Thailand soars higher in democracy rankings
Thailand catapulted up 38 places in The Economist Intelligence Unit’s 2019 Democracy Index, the most significant gain of any nation, thanks to last year’s national elections and broad political participation.
“The biggest score change in Asia occurred in Thailand. Voters had a wide array of parties and candidates from which to choose, and this helped to restore some public confidence in the electoral process and the political system,” the EIU said.
“The election led to improvements in the scores across all five categories of the Democracy Index, but the sharpest increase was recorded for electoral process and pluralism,” The Economist said.
The five categories were electoral process and pluralism, functioning of government, political participation, political cultures, and civil liberties.
Countries were measured by a score of 1 through 10 in each category. Thailand received 7.42 points for electoral process and pluralism, 5.36 for functioning of government, 6.11 for political participation, 6.25 for political culture, and 6.47 for civil liberties. Its overall score was 6.32 out of 10. The average score in Asia was 5.67.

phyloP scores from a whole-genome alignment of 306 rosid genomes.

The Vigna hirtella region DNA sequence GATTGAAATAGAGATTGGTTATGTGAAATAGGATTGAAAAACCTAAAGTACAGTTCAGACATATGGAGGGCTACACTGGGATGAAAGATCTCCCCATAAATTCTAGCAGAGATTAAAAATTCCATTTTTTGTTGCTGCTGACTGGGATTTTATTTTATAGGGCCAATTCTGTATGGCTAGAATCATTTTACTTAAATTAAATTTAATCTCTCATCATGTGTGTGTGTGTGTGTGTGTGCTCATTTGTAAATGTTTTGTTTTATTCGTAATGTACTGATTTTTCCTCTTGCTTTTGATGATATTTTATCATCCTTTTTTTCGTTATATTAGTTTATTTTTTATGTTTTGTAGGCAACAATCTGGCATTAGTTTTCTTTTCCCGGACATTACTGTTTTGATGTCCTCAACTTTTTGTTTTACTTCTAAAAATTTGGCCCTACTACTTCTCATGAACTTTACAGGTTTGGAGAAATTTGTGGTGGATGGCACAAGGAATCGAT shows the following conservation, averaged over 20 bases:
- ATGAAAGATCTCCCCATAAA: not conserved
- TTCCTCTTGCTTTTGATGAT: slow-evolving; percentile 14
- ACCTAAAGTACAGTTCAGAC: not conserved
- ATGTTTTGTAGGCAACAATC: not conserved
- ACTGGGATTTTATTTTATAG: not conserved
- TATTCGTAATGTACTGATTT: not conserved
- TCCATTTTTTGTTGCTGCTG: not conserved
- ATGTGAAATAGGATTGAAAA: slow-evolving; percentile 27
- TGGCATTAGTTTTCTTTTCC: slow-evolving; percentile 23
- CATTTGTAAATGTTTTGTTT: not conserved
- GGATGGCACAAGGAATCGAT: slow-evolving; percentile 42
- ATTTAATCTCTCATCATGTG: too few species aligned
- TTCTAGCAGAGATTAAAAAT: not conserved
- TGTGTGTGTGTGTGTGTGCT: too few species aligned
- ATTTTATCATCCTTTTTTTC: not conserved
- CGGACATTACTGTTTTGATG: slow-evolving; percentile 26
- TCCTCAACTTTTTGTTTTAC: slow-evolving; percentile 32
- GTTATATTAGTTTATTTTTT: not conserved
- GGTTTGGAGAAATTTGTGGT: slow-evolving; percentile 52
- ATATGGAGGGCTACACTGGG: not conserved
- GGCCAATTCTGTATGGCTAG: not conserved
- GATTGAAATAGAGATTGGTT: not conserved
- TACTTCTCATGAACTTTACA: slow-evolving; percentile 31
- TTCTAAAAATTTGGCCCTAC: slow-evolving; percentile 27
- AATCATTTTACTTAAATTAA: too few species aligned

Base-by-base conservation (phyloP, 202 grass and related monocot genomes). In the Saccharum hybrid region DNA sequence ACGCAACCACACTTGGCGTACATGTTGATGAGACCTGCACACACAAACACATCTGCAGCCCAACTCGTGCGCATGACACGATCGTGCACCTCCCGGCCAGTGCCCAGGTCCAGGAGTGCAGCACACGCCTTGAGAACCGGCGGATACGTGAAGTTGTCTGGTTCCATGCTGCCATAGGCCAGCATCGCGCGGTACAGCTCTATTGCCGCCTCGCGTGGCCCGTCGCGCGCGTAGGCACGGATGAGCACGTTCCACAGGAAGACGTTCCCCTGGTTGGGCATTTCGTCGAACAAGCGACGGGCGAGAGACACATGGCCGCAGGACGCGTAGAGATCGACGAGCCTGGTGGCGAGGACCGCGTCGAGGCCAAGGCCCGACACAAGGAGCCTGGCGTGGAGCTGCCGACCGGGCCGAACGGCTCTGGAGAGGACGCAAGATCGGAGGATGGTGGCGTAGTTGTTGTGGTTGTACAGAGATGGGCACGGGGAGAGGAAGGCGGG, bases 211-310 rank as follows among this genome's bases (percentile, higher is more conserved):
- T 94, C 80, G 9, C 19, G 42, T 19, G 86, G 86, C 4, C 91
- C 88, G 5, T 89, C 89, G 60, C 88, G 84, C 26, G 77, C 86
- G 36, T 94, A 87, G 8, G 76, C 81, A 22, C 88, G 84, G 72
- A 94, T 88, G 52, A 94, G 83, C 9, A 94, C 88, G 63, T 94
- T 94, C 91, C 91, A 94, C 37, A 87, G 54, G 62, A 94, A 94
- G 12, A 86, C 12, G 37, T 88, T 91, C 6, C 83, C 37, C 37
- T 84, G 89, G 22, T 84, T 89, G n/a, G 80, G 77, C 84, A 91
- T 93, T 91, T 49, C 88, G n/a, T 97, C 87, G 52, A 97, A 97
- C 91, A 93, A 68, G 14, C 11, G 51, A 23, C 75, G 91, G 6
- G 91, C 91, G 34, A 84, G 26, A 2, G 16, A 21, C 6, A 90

The Economist examined 167 countries and ranked Thailand 68th. Of those 167 countries, the magazine classified just 22 as full democracies. Thailand was in the group labeled flawed democracies, just below full democracies, along with 53 other countries. Below that were hybrid regimes and authoritarian regimes.
Within the Asia-Pacific region, only Australia and New Zealand were classified as full democracies. Japan and South Korea scored close to being full democracies but remained in the flawed democracies category.
Singapore and Hong Kong tied for 75th place, while India fell ten places to 51st.
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